grandest dream of the 1980s turned into one of citys colossal
failures of the century: AutoWorld.
memories of the short-lived and since-demolished theme park �
conceived as a new element for the local economy and a boost to
downtown � bring pain, snickers and ridicule for the community.
of the indoor parks creation and collapse is rife with examples
of poor planning and missed opportunities. Few today, in the wake
of its failure and demolition, defend it, but that wasnt
the case early on. And some still think it could have been salvaged
with changes and different marketing.
in the early 1970s as an automotive hall of fame, the first plans
called for it to be built on a man-made island in the Flint River
was jettisoned, in part because Midland in the meantime developed
an automotive hall of fame.
While a dozen
years ticked by, the plans changed several times as different
consultants and designers were involved and civic leaders could
not agree to proceed.
AutoWorld would make Flint a tourist destination, that it would
provide entry-level jobs in the midst of a severe local recession,
bolster new downtown businesses such as the Hyatt Regency Hotel
and Windmill Place and help diversify the countys tattered
economy, which was dominated by General Motors.
By the late
1970s, the concept had evolved into a complex plan for a combination
theme attraction and an automotive-related entertainment center.
It was to be one of the first indoor theme attractions � a concept
that has not worked out well in other locations throughout the
as a $30-million dream was on its way to becoming an $80-million
S. Sheaffer, the former president of the Flint Area Conference
Inc., which pushed for the construction of AutoWorld, the Hyatt
and other downtown redevelopment projects, said he was proud to
be associated with the planning of AutoWorld.
AutoWorld was a silly dream, but I dont think so,
Sheaffer said. The people who were involved in the design
and development of AutoWorld were very talented people, skilled
knew it wasnt going to be easy to make it (AutoWorld) work.
When it opened, the general overall quality was evident, with
a couple of exceptions.
noted that Flint was suffering high unemployment then, and that
tourism was the fastest-growing industry in Michigan at the time.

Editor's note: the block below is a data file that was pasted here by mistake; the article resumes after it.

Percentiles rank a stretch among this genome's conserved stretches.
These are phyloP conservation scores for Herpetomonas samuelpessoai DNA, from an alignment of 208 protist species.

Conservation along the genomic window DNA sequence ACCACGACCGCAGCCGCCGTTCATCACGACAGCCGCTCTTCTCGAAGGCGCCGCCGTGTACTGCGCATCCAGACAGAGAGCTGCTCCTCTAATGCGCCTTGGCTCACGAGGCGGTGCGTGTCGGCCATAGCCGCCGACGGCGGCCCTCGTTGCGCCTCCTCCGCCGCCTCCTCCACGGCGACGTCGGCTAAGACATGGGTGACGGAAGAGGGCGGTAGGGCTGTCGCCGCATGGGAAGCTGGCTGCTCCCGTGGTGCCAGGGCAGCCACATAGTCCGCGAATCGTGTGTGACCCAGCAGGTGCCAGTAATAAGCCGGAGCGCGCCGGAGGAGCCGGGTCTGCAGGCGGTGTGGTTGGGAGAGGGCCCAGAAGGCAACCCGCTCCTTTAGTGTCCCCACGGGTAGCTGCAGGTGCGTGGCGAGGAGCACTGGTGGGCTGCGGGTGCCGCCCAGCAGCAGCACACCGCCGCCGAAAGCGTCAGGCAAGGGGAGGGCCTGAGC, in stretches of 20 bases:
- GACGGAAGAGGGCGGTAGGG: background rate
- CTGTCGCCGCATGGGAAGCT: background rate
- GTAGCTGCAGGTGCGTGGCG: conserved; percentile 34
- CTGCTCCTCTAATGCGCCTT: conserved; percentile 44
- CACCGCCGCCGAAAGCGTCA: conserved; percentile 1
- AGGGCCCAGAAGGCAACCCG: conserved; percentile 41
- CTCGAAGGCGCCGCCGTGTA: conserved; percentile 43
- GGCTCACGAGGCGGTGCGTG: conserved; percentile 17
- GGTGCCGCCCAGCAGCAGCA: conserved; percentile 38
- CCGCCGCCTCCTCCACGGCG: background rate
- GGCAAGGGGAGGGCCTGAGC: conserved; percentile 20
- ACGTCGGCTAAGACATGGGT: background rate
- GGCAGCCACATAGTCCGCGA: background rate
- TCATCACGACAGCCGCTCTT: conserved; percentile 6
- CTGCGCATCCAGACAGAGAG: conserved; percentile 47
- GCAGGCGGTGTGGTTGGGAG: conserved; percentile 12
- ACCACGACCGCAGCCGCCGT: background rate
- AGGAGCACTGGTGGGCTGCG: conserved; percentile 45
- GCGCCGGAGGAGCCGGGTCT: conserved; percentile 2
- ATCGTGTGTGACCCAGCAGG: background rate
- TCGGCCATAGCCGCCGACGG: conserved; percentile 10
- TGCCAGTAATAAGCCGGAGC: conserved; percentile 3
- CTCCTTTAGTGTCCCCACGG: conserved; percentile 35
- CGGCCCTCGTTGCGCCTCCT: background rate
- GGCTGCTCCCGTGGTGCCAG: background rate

He said many
of Flints top community leaders in FACI wanted to tap some
of those tourist dollars, even though many naysayers were predicting
that tourists would never come to Flint. Supporters countered
by pointing to nearby Crossroads Village, which had become one
of the top 10 tourist attractions in the state.
As late as
April 1982, the trustees of the Mott Foundation � a crucial financial
backer � were undecided. A Flint Journal poll that month of seven
of the 11 members of the Board of Trustees found only one � retired
AC Spark Plug General Manager Joseph Anderson � who was solid
in his support for the project.
arent going to go ahead with something thats doomed
even before the start, said Harding Mott, son of foundation
founder Charles Stewart Mott and father-in-law of William S. White,
president of the foundation. Its a worthwhile attempt,
but it would not be right for the community if its not going
to work out.
July 1982, White announced that the foundation would proceed with
its funding for the project, which already had received commitments
for state and federal grants, as well as $1 million from the General
than once, White announced that the project was in doubt because
of delays in reaching agreement about the complex financing.
a three-hour trustees meeting Sept. 30, the board voted to proceed.
It was not a unanimous decision, but the break-down in votes has
never been made public.
that encouragement in the form of a letter by Mayor James W. Rutherford
and a front-page editorial by The Flint Journal were key factors
in the Mott board decision.
who was defeated by James A. Sharp when he sought his third term
as mayor in 1983, said in a recent interview that he does not
regret his support for AutoWorld.
said that nowadays many people claim they thought AutoWorld was
a dumb idea from the beginning. Few people were saying that at
the time, he said.
were few people then who thought it wasnt going to succeed,
he said. I thought it would work out, that it was a good
project for the community.
Rutherford said he thinks AutoWorld may have tried to be too many
things for too many people, but he said maybe the problem was
that there werent enough funds set aside for the huge start-up
costs such a project would encounter in its first year.
after the decision to proceed, just before the groundbreaking
in October 1982, White was insisting that AutoWorld had to be
ready to open on the Fourth of July 1984 � less than two years
still painting the huge facility on opening morning. There was
no time to work out the bugs, of which there were many.
what was AutoWorld?
It was not
an auto museum, although it had a small display of historic trend-setting
cars and trucks; it was not a science center, although it had
elements of that. And it was not a clone of EPCOT at DisneyWorld,
although it borrowed some ideas from that huge attraction.
included a gigantic model of a car engine, a river running through
a recreation of old-time downtown Flint � complete with Vehicle
City arches � and a mishmash of entertainers, food vendors,
rides and displays.
sky-lit dome built onto the old IMA Auditorium to house half of